58. The adjustable width child safety device of claim 44 wherein the flexible barrier has a width, perpendicular to its direction of extension, of between about 1 and 4 feet.

59. The adjustable width child safety device of claim 44 further comprising; a latch housing mountable to a surface on an opposite side of the passageway and defining a latch receptacle for receiving and releasably securing a latch assembly secured to an outer edge of the barrier.

60. The adjustable width child safety device of claim 59 wherein the latch assembly comprises: a latch release trigger operable to withdraw a locking tab from a slot in the latch housing; and a trigger lock, selectively movable between a locked position in which the trigger lock prevents the latch release trigger from withdrawing the locking tab from the slot in the latch housing and an unlocked position in which the trigger lock permits the latch release trigger to withdraw the locking tab from the slot in the latch housing.

61. The adjustable width child safety device of claim 60 wherein the latch release trigger and the trigger lock can be simultaneously operated using a single hand.

62. The adjustable width child safety device of claim 44 wherein the barrier is extendable from the housing to a fully extended position a distance between about 12 inches and 72 inches.

63. The adjustable width child safety device of claim 44 wherein the barrier is extendable from the housing to a fully extended position a distance between about 20 inches and 40 inches.

64. The adjustable width child safety device of claim 44 wherein the barrier comprises a sheet void of holes there through larger than 1 square inch in area.

65. The adjustable width child safety device of claim 44 wherein the barrier comprises a mesh sheet.

Description:

BACKGROUND

The invention relates to child safety barriers, such as are placed across doorways to protect children.

Safety gates are found in interior doorways in the homes of many people with infants or small children. Some such gates are rigidly mounted to one side of a passage and can swing open. Others, for example, are secured by pressure against a doorframe, and removed entirely to allow passage. Still others, for example Sandsborg, U.S. Pat. No. 5,690,317, have suggested expanding a flexible barrier across a doorway to act as a safety gate for children. Improvements in manufacturability and ease of use are desired for such gates.

SUMMARY OF THE INVENTION

The invention features a flexible barrier-type safety gate that can be readily adjusted to set a maximum extension width when mounting the gate in position.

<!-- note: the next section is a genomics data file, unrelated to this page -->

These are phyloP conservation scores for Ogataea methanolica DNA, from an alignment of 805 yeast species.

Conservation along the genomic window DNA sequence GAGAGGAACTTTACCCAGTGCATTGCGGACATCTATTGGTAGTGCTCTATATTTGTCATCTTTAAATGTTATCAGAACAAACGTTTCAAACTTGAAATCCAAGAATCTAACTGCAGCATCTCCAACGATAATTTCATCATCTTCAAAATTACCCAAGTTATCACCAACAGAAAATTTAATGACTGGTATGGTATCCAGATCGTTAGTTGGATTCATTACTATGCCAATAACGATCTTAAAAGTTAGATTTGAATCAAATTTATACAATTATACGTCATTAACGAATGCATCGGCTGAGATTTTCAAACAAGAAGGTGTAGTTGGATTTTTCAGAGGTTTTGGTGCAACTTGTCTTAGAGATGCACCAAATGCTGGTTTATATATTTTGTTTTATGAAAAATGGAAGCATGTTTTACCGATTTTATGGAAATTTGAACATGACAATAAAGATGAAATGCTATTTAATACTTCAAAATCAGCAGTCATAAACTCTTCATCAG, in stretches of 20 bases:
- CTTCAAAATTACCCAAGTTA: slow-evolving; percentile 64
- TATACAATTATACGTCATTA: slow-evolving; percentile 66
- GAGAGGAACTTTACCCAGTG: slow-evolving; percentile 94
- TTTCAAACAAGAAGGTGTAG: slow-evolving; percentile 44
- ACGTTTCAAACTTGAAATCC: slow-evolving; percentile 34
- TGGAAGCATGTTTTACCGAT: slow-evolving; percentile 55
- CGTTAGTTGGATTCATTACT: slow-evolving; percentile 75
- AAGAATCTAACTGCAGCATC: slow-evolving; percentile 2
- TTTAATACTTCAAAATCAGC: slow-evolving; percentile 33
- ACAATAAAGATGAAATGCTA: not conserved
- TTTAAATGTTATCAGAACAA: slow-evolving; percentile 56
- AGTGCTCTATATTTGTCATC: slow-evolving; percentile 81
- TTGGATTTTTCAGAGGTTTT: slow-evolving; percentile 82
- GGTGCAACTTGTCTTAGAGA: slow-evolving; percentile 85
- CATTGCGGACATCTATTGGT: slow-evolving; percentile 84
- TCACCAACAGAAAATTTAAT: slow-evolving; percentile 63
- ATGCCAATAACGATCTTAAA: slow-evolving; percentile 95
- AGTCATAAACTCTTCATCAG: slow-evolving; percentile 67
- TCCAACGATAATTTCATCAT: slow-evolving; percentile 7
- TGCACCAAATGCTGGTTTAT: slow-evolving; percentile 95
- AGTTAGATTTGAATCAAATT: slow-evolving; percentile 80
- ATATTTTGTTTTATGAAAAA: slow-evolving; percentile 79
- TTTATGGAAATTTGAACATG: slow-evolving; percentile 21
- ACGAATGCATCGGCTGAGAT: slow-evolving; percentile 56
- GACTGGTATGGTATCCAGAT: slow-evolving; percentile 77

In one broad aspect a method of installing a barrier device at a passageway is disclosed that includes attaching a barrier housing to a structural element on one side of the passageway, the barrier housing containing a retractable barrier that is extendable across the passageway, extending the barrier a desired distance from the barrier housing, with the barrier so extended, setting an extension limit of the barrier to prevent subsequent extension of the barrier beyond the desired distance from the barrier housing, the extension limit permitting subsequent retraction and re-extension of the barrier up to the set extension limit, and with the extension limit set, retracting the barrier into the housing. The method may also include attaching a receptacle housing with a receptacle capable of mating to a latching device on the barrier and re-extending the barrier to engage the latching device with the receptacle to prevent the barrier from inadvertently retracting. Setting the extension limit of the barrier can include positioning an adjustable stop so that it contacts a stop member coupled to the barrier to impede subsequent movement of the barrier stop member beyond that position. The barrier can be coupled at one edge to a shaft, and the barrier stop member can include a shaft gear secured to the shaft and coupled to a stop gear. The stop gear can be configured to rotate less than 360 degrees when the barrier is extended from a fully retracted position to a fully extended position and can be configured to rotate less than 360 degrees for each full rotation of the shaft. The stop gear may be coupled to the shaft gear through an intermediate gear, with the shaft gear and the intermediate gear defining a first reduction ratio that is between about 1:1 and 20:1, that is more preferably between about 2:1 and 7:1 and that is most preferably about 3.25:1, and the intermediate gear and the stop gear defining a second reduction ratio that is between about 1:1 and 20:1, that is more preferably between about 2:1 and 7:1 and that is most preferably about 3.25:1. The first and second reduction ratios can be combined to define a total reduction ratio that is between about 5:1 and 20:1 and that is more preferably about 10.25:1. The adjustable stop position may be adjusted by positioning might adjustment knob that is exposed for manual manipulation by an operator. The adjustment knob can be rotatable about an axis to a selectable position thereby setting a desired position of the adjustable stop.